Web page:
So far, the efforts appear to be paying off. In addition to the new evidence of reproduction in Havasu, the percentage of released chub that remain in Shinumo Creek has nearly doubled from the first to the third years.

Future fisheries management
This conservation work will continue under the park's new 20-year Comprehensive Fisheries Management Plan, which covers the Colorado River from Glen Canyon Dam to Lake Mead. The plan's goals include maintaining the recreational rainbow trout fishery just below the dam as well as continuing to restore native fish populations in the tributaries. As the only endangered fish known to reproduce in the park, the humpback chub will remain the primary focus, but the plan also includes a feasibility study for the reintroduction of the endangered Colorado pikeminnow as well as a research and augmentation plan for the endangered razorback sucker, one specimen of which was found in the park last year for the first time since the 1990s, according to Healy.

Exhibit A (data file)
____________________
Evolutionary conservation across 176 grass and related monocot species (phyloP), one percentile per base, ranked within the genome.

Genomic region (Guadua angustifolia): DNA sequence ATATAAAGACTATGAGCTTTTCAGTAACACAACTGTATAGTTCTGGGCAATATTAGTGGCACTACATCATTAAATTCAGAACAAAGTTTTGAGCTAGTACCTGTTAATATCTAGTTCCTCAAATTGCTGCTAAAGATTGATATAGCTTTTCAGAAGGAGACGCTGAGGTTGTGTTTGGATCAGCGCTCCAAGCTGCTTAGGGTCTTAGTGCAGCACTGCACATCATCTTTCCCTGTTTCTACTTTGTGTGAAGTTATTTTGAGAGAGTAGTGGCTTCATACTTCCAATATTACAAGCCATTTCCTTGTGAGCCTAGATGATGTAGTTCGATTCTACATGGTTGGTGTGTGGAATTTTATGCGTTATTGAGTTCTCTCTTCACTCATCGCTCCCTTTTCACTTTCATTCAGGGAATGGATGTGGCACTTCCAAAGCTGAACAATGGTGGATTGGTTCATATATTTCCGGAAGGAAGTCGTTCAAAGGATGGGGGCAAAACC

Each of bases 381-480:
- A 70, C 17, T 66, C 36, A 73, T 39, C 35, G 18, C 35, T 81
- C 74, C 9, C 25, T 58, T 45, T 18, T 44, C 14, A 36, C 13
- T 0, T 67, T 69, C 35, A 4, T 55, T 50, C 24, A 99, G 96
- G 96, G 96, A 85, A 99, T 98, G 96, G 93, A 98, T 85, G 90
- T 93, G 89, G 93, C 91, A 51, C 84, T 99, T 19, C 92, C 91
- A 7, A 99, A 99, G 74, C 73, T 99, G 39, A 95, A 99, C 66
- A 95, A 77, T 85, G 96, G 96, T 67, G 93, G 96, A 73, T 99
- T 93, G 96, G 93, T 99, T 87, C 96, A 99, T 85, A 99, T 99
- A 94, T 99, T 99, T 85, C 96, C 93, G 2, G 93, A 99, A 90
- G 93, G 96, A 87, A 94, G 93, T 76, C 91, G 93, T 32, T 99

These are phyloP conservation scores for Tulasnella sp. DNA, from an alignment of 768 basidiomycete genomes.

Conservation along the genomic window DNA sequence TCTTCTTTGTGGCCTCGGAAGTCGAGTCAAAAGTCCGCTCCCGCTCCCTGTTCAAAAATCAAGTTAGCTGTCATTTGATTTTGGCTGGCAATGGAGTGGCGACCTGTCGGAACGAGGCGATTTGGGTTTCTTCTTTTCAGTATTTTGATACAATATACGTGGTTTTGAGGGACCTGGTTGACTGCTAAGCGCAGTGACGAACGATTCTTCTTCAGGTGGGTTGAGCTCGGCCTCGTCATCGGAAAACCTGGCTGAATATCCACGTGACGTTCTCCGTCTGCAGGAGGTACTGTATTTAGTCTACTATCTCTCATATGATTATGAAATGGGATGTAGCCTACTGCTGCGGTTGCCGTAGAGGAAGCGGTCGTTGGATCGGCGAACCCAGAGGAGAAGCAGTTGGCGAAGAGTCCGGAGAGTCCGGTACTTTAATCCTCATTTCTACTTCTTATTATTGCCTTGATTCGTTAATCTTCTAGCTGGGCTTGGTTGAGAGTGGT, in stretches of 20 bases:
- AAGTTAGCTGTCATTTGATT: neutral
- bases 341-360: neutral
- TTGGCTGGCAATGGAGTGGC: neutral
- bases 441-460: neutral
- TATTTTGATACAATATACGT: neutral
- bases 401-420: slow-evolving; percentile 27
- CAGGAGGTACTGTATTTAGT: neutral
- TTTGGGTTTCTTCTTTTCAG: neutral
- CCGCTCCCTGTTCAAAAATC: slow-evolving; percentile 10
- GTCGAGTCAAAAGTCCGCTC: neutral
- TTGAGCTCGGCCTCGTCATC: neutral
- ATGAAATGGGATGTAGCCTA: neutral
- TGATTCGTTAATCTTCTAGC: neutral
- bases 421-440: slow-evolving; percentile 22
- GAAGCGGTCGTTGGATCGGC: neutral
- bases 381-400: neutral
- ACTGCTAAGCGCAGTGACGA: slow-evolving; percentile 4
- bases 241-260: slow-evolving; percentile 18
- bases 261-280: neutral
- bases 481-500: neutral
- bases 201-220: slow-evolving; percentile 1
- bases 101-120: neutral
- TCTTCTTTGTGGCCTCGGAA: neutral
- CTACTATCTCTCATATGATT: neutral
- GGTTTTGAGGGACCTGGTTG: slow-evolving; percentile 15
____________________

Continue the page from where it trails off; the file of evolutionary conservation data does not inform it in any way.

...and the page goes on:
Whether this fish tale will have a happy ending, however, is still open to question. The recent government shutdown forced Healy to cancel a fall monitoring trip to Havasu as well as postpone a collection trip to the Little Colorado River and additional electrofishing trips to prepare Bright Angel Creek, the final tributary selected for chub translocations. The resulting data gaps will increase the margins of error in future population models, and the postponed trout removal could cancel out months of previous electrofishing work.

Healy is also concerned about the potential threat to native fish from predators other than trout as the discharge from Glen Canyon Dam warms due to dropping reservoir levels. "Warmer water might increase the numbers of warm water, nonnative fishes such as smallmouth bass, striped bass and channel catfish, which are voracious," Healy says.

Conserving the Grand Canyon's native fish ultimately comes down to choices. "We've made some enormous changes to this whole river system," Trammell says. "We can make the choice to try to undo some of the damage that we've done." Healy, who likens the Grand Canyon ecosystem to an airplane, agrees: "If you're going to be flying an airplane, how many bolts can you afford to lose from the plane before you start feeling nervous?"